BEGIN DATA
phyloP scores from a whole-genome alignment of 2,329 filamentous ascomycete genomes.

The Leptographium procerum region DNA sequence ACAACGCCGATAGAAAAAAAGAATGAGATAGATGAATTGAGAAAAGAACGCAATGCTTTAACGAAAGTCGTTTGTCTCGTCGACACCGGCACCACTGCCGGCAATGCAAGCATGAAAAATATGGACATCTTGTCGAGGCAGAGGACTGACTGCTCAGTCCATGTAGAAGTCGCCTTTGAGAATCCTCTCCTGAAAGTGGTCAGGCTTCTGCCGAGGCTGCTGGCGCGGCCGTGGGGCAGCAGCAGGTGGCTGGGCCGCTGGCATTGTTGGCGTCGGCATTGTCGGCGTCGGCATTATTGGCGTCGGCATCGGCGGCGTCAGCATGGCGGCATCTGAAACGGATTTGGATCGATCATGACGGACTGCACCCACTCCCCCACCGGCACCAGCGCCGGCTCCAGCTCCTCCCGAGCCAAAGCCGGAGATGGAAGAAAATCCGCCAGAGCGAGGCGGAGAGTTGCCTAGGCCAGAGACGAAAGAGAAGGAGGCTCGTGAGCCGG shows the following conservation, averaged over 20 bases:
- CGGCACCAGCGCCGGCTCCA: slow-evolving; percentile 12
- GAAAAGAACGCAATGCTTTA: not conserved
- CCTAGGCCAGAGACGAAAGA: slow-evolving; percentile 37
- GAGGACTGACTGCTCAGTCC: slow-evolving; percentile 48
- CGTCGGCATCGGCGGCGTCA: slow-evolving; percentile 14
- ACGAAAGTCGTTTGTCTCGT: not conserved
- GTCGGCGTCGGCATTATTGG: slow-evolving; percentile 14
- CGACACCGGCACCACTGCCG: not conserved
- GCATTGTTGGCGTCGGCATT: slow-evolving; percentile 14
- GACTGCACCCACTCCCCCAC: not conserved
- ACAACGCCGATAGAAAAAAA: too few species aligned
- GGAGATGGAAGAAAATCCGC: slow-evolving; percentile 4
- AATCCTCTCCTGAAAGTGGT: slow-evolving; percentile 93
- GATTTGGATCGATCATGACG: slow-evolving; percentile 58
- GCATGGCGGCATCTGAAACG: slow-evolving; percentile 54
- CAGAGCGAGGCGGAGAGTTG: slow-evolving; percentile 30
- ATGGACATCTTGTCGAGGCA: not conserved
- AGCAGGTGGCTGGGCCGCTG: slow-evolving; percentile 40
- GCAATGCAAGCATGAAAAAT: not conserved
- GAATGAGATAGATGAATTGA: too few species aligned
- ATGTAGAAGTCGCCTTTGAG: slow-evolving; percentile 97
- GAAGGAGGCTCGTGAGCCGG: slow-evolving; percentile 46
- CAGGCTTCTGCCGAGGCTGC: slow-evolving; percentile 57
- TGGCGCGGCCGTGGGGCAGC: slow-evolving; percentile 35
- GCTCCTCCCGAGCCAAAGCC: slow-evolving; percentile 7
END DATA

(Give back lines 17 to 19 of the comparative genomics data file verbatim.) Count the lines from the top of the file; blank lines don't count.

- GCATGGCGGCATCTGAAACG: slow-evolving; percentile 54
- CAGAGCGAGGCGGAGAGTTG: slow-evolving; percentile 30
- ATGGACATCTTGTCGAGGCA: not conserved